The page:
Discovering Portugal

Discovering Portugal

In a land famous for exploration, adventurous vintners coax world-class wines from native grapes

BRATTLEBORO — Justly renowned for their fortified wines - port and madeira - Portugal's grape growers and winemakers have long sought to chart the contours of great red table wine.

Though some have planted a few hectares of well-known, “noble” European grapes such as cabernet sauvignon, merlot, syrah, and the rest, many have stuck by their native varietals - touriga nacional, touriga franca, baga, and tinta barroca, among many others. In the past few decades, their oenological explorations have begun to bear fruit.

Nuno Lemos, a Portuguese farmer-scientist with a ready laugh and a glint of divine madness in his eyes, is among these alchemists.

The proprietor, with his wife, Cristina, of Quinta da Travessa, a charming bed and breakfast in the tiny, picturesque town of Covelinhas on the banks of the Douro River, Lemos has for years made a study of which grapes to grow, and how to grow them best, on the steep terraces that girdle the dizzying slopes where he lives.

Of the vines he has planted - souzão, touriga nacional, touriga franca, tinta roriz (a.k.a. tempranillo), and barroca - Lemos says, “These are the children. Our function is to help. I must orient and help the vineyard to produce the best grapes.”

“But nature is the principle. The nature of the soil is there. The climate is there,” he says. “And you must choose the best variety for this locale.

“After this, you go with the plant. With them. I understand the plant. I understand what it needs. And I help.”

* * *

As viticulture technician and principal grower for the nearby Quinta da Levandeira do Roncão winery, Lemos faces a host of challenges: micro-variations in climate which depend on the curve of a particular hillside; mists from the river that modulate temperatures but also introduce mildew-breeding moisture; scorching summers that can shrivel grapes; and a fickle soil composed of fecund schist riven with seams of granite.

Tough as it is, the land on which Lemos labors is also utterly enchanting.

Every inch is carved with winding terraces of vines and bushy olive trees, and the effect from a high lookout is as though the concentric lines of a topographic map had been pushed up into three dimensions.

The golden Douro meanders among these fertile hills, furrowed here and there by the snowy wakes of touring boats. At the edges of steep vineyard roads, shards of blue pottery peek from the riprap. Fat European bumblebees cruise drunkenly among vines enfolding sunny stands of prickly pear. Hidden groves of orange trees light up the green couloirs.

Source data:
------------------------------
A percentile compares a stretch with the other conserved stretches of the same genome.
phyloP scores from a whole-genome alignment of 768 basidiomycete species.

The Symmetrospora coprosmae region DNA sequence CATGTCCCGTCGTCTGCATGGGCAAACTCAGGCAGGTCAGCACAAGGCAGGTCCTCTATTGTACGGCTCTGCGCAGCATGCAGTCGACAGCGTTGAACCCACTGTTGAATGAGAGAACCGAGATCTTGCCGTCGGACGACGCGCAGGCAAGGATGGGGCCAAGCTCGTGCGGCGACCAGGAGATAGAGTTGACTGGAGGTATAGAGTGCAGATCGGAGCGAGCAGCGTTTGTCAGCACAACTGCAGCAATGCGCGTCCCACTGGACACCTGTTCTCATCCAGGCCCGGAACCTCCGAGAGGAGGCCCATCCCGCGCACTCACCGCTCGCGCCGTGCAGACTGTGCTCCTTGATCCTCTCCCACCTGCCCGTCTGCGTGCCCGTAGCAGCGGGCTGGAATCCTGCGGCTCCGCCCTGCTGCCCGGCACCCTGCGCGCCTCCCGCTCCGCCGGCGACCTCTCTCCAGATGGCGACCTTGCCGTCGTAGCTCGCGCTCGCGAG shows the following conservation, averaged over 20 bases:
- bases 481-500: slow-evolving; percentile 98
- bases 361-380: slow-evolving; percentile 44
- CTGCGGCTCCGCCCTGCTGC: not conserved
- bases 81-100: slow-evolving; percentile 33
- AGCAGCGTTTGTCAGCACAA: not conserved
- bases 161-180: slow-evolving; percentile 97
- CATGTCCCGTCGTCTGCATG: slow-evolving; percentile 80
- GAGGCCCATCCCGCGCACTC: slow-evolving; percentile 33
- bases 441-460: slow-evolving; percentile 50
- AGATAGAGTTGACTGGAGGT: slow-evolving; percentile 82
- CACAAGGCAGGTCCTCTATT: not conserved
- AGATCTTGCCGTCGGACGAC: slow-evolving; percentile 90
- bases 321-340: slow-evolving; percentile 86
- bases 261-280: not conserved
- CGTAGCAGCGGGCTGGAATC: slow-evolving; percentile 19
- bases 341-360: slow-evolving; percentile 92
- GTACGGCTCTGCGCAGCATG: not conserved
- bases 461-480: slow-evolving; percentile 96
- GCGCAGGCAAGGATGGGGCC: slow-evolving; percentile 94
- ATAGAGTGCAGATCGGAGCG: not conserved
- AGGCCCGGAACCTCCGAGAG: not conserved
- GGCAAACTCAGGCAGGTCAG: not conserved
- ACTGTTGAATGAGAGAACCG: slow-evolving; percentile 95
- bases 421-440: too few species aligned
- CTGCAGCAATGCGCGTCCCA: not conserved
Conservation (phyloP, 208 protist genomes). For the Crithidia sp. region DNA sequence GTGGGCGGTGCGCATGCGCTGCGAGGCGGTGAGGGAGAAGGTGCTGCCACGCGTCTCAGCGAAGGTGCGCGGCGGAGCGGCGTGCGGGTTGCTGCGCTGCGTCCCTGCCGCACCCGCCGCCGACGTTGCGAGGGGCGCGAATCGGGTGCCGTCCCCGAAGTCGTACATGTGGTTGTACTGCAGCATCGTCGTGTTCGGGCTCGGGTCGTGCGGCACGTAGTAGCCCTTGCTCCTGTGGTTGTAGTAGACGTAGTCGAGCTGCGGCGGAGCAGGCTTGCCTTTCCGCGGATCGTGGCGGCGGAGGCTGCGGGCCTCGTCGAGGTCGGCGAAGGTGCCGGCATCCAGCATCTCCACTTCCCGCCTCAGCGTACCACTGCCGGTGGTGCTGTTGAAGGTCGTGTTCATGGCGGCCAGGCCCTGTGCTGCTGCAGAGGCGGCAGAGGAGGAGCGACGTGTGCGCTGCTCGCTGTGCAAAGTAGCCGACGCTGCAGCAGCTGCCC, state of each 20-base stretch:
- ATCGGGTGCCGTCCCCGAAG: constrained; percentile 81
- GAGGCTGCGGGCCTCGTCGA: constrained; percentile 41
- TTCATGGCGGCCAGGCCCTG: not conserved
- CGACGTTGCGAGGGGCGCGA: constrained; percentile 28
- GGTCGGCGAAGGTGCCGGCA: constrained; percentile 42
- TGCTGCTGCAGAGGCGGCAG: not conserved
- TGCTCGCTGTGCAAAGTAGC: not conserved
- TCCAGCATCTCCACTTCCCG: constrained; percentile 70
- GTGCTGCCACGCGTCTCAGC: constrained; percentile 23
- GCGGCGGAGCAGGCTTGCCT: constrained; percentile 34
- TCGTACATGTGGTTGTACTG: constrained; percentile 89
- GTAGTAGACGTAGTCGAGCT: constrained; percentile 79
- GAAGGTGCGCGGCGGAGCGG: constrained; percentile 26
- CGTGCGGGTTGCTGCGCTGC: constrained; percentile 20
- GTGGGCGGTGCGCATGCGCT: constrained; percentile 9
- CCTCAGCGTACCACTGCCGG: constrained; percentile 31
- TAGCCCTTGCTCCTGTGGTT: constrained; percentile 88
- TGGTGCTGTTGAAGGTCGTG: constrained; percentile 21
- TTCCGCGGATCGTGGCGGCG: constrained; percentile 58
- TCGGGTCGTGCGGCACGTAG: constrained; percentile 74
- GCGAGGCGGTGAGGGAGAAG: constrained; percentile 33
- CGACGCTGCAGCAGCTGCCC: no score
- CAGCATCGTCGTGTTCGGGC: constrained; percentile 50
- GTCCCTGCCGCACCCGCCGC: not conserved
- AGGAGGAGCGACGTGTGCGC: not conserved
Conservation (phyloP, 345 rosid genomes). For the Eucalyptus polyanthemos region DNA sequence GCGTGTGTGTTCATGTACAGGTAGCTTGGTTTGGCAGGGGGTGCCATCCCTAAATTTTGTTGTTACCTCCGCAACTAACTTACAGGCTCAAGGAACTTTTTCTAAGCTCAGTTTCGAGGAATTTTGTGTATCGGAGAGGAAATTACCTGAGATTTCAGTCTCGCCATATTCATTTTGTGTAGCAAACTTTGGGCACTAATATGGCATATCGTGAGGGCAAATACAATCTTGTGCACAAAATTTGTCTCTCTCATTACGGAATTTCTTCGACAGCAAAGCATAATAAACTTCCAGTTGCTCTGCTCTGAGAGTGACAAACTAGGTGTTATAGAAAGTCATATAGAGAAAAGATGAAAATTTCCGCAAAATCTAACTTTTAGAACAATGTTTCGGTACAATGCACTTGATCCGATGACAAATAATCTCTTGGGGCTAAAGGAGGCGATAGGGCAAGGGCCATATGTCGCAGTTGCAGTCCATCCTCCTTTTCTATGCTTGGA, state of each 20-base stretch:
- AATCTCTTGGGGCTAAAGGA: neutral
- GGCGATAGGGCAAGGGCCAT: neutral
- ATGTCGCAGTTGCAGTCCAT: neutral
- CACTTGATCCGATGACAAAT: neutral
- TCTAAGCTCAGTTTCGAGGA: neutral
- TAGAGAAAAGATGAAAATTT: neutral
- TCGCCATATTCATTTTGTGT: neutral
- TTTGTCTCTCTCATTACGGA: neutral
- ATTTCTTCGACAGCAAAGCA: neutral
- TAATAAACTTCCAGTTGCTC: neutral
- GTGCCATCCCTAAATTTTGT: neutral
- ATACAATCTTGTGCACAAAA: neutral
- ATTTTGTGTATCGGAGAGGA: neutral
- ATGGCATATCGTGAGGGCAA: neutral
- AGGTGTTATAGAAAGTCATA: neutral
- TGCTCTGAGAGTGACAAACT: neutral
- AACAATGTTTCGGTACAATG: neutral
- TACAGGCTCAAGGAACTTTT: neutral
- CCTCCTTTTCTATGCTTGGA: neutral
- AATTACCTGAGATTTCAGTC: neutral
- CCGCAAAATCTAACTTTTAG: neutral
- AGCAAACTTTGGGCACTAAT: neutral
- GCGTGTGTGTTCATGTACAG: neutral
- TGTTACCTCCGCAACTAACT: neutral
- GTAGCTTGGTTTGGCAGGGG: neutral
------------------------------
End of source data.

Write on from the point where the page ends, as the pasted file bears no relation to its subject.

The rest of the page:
There is a sense that this is a place outside of time.

The Romans drank wine from these vineyards, though not from these vines. In the late 19th century, most of Europe's vineyards were infested by phylloxera, a ravenous plant louse. By some estimates, 90 percent of European grapevines were destroyed.

Of North American origin, the tiny, mutating fly would attack continental plants but ignore the more resistant flora of its native provinces. Grafting venerable European vines onto plucky American rootstocks may have occasioned some Gallic grumbling, but it solved the problem.

* * *

Lemos, a dynamo in Xanadu, surveys his 19 hectares like the commander of an army. Producing the best crop each year, he says, is a kind of friendly competition.

“It's a war between the farmers,” he says. “A good war.”

He grew up here. His grandfather, a doctor, planted grapes, then was called off to fight in a not-so-good war, battling the Germans in Flanders in 1918 at La Lys.

When his grandfather returned, weakened from gas exposure, he lived with his wife in a stone house that still stands among the vines. These days, his grandson stalks the same land, plucking samples as he goes.

“When you hit the seeds with your teeth,” Lemos says, “and it crunches, and it's dry, normally they are in the right maturation. It's dry, no flavor. Because inside the seeds there is an oil. If you try the grape without maturation and you do this, it is astringent.”

The same grapes will be crushed - some of them trodden by foot in traditional stone tubs known as lagares - and then transformed.

* * *

“Red wine is a drink for health,” Lemos says, flashing his avid smile. “And it's very good with everything. With friends, with cheese.”

“If you drink moderately, I think it's the best drink. People are more sincere, more open. They tell the right things with an open heart.

“They don't hide the real things. You know? It helps.”

He pauses a moment, looking thoughtful, then says it again: “It helps.”

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